Africa’s middle class has experienced substantial growth over the past 14 years and there are no signs, a study by Standard Bank, one of South Africa’s largest financial institutions has revealed.
“Standard Bank has attempted to fill the knowledge gap by using comprehensive household income data and adopting our own measure of the middle class using South Africa’s LSMs as a framework in order to provide cross-quantifiable reference points for peer African economies,” Standard Bank senior political economist Simon Freemantle, author of the report, said.
The Living Standards Measure (LSM) is a proven methodology used in South Africa to give investors to Africa data on which to base their investment decisions.
The study focused on 11 economies; Angola, Ethiopia, Ghana, Kenya, Mozambique, Nigeria, South Sudan, Sudan, Tanzania, Uganda and Zambia.
The report, entitled ‘Understanding Africa’s middle class,’ found there are 15 million middle-class households in 11 of sub-Saharan Africa’s top economies this year, up from 4.6 million in 2000 and 2.4 million in 1990 – an increase of 230 percent over 14 years.
The report also found that the combined GDPs of the 11 measured economies had grown tenfold since 2000.
86 percent of the focal economies however remain within the broadly “low income” band despite their economic growth, stressing the nascent maturation of many of Africa’s markets.
The LSM method used in the new report, though suggests that Africa’s middle class is smaller than about 300 million believed in the past when conventional wisdom was used, the report however points out that investors using an unquantifiable assumption might find individuals they had thought were middle class were in fact highly vulnerable to lose that status in any economic shock.
Despite the middle class being smaller than previously thought, the report expects investors to be comforted by the fact that Africa’s middle class is growing strongly and Africa’s income accumulation is far more broad-based than had previously been thought.
Freemantle also noted that the report should make inspectors very optimistic about Africa as it suggests even greater scope for future growth, and indeed the report forecasts acceleration in the accumulation of middle-class households in Africa.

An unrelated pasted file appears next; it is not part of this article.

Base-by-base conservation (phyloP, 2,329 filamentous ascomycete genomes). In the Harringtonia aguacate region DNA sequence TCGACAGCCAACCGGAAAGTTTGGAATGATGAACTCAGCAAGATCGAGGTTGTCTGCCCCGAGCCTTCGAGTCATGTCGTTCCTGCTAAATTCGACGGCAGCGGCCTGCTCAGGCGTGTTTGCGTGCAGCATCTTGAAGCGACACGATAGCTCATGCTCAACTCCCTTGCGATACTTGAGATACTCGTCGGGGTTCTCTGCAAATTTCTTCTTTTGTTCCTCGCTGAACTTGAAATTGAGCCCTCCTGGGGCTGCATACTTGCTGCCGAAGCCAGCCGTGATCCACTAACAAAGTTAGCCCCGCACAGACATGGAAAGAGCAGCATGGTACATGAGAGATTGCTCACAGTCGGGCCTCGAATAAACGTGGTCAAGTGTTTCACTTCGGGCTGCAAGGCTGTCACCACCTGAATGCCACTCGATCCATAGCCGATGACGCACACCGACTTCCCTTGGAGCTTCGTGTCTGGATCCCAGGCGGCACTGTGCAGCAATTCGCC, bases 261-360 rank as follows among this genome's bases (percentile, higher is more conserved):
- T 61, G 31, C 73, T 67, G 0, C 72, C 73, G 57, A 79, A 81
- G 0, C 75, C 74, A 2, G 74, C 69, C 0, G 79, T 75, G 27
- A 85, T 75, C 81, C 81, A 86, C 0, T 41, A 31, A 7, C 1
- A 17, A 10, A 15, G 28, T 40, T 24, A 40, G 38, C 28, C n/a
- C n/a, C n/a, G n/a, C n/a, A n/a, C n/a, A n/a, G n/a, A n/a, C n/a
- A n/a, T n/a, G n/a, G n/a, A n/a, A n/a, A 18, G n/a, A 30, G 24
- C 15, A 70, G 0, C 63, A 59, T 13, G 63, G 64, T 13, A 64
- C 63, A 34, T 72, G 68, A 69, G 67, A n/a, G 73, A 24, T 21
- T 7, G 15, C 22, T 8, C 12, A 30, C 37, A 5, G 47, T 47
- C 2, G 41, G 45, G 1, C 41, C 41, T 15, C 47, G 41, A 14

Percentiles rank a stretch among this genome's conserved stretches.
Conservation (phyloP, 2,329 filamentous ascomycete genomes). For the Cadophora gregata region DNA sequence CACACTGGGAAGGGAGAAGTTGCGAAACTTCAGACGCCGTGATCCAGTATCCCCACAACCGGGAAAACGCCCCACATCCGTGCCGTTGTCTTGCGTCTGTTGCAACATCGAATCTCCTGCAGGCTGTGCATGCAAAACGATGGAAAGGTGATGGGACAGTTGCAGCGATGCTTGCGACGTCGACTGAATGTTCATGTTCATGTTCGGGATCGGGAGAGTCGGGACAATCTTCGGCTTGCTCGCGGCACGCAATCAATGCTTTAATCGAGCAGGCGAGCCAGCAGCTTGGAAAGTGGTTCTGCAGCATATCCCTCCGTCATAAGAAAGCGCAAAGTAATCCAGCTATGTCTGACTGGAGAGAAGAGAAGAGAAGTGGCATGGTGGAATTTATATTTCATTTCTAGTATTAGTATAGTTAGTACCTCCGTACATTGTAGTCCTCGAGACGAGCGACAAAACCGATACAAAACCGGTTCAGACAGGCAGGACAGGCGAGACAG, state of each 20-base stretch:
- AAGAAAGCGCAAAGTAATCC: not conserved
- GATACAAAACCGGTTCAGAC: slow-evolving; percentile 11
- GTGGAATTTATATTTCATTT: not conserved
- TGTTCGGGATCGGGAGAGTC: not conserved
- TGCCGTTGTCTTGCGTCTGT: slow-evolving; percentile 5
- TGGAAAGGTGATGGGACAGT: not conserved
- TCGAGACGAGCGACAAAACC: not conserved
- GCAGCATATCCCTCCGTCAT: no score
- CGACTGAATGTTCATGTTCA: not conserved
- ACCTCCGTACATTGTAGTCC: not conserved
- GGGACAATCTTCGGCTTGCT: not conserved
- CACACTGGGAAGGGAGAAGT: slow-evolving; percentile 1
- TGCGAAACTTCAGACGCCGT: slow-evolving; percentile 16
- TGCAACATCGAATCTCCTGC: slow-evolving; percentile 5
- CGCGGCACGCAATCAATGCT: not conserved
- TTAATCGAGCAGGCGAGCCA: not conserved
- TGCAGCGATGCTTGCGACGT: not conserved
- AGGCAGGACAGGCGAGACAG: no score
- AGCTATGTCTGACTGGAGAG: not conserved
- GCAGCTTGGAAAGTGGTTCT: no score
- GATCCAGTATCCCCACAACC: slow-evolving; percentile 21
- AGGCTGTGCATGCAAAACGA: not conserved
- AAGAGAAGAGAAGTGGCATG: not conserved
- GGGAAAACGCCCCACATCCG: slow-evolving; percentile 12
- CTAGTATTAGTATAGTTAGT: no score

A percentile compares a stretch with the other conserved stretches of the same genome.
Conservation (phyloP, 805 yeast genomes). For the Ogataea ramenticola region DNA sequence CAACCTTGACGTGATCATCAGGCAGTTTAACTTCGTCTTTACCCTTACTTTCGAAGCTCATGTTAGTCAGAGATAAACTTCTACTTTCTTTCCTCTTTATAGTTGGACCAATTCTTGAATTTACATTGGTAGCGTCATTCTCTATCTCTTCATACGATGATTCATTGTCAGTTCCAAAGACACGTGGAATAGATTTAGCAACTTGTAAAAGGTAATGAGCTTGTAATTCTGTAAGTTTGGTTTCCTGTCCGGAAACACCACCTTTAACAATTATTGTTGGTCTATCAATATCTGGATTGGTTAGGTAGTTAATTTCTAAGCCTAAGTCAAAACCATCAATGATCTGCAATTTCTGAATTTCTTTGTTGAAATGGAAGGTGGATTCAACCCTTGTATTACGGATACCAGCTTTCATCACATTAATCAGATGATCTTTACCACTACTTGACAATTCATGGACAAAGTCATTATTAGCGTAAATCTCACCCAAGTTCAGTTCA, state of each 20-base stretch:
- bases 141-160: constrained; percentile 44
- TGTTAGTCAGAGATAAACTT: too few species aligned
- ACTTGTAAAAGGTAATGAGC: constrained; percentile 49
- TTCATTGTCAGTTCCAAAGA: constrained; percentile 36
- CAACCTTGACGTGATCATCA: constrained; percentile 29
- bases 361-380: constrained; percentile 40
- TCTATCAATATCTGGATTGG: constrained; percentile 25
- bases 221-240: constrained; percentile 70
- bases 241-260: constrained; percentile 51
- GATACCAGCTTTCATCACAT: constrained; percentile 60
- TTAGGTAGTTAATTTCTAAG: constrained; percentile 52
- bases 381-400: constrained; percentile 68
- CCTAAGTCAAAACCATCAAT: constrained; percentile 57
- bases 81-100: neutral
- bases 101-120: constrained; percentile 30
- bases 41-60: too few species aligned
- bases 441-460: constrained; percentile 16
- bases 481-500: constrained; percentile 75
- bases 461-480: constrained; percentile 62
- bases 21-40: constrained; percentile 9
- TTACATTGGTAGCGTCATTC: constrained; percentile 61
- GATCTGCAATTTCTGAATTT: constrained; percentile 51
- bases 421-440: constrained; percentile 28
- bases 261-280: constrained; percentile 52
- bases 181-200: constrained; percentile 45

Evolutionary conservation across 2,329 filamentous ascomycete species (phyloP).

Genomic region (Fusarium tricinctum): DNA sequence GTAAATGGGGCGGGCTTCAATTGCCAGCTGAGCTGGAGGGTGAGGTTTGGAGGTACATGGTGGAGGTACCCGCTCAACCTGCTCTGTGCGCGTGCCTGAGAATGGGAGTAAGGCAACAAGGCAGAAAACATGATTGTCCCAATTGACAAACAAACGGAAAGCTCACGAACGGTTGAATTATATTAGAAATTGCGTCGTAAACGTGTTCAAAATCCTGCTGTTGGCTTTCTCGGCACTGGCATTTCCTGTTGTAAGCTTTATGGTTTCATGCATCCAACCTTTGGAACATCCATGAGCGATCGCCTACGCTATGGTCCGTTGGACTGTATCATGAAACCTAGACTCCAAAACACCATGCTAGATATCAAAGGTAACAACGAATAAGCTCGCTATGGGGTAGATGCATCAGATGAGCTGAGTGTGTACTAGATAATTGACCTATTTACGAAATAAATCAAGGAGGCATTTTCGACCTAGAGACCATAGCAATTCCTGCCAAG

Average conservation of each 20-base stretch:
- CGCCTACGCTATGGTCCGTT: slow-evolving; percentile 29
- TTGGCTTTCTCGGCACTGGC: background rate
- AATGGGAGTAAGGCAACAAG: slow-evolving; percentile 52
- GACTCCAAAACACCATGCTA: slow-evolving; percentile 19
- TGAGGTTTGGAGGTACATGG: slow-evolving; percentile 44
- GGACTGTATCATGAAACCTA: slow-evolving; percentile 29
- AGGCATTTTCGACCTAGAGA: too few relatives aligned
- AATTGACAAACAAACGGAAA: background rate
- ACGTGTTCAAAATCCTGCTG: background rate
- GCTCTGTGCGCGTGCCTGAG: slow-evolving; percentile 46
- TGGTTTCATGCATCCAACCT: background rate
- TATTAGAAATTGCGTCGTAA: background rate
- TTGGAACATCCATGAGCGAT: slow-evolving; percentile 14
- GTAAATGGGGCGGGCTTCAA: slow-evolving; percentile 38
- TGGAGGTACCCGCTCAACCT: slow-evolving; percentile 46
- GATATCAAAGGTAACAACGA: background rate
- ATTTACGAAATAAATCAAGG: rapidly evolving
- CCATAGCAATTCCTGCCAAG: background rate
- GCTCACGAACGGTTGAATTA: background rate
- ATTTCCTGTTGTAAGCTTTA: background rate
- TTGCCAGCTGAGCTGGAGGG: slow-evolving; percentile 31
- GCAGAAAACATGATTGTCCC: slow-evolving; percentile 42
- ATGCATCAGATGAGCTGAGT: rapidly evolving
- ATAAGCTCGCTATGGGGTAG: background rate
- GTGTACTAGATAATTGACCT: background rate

He noted that the previous figure of 300 million middle class Africans as estimated by the African Development Bank’s (AfDB) influential 2011 study was income-based, hence the flaws of the methodology used.[eap_ad_2]
“In fact, such individuals would still be exceptionally vulnerable to various economic shocks, and prone to lose their middle-income status,” Freemantle explains.
South Africa’s LSM method, according to Standard Bank is not income-based but rather uses a wider range of analysis, which made it seem a more reliable choice.
“Looking ahead, an even greater elevation in income growth is anticipated in the next 15 years; between 2014 and 2030, we expect an additional 14 million middle-class households will be added across the 11 focal countries – tripling the current number. Including lower-middle-class households, the overall number swells to over 40 million households by 2030, from around 15 million today,” the report states.
Freemantle noted therefore that “the swifter pace of middle-class growth is critical in its suggestion of a more marked income ascent in the next decade and a half, compared to the period since 2000.”
While there has been a significant individual income lift, it is important to note that majority of individuals in the 11 focal countries still live on or below the poverty line (measured as those with a daily income of $2 or less). This is because income discrepancies are vast among the 11 economies, with almost 86 percent of the 110 million households in the focal group falling within the low-income band. This is however expected to fall to around 75 percent by 2030.
There is therefore a lot of work to do and plenty of scope for measured optimism regarding the size of the middle class in several key sub-Saharan Africa economies.
Freemantle however believes Africa can get more investors interested in its consumer potential by ensuring in-depth research that will provide “reliable and proven data”. (VENTURES AFRICA)[eap_ad_3]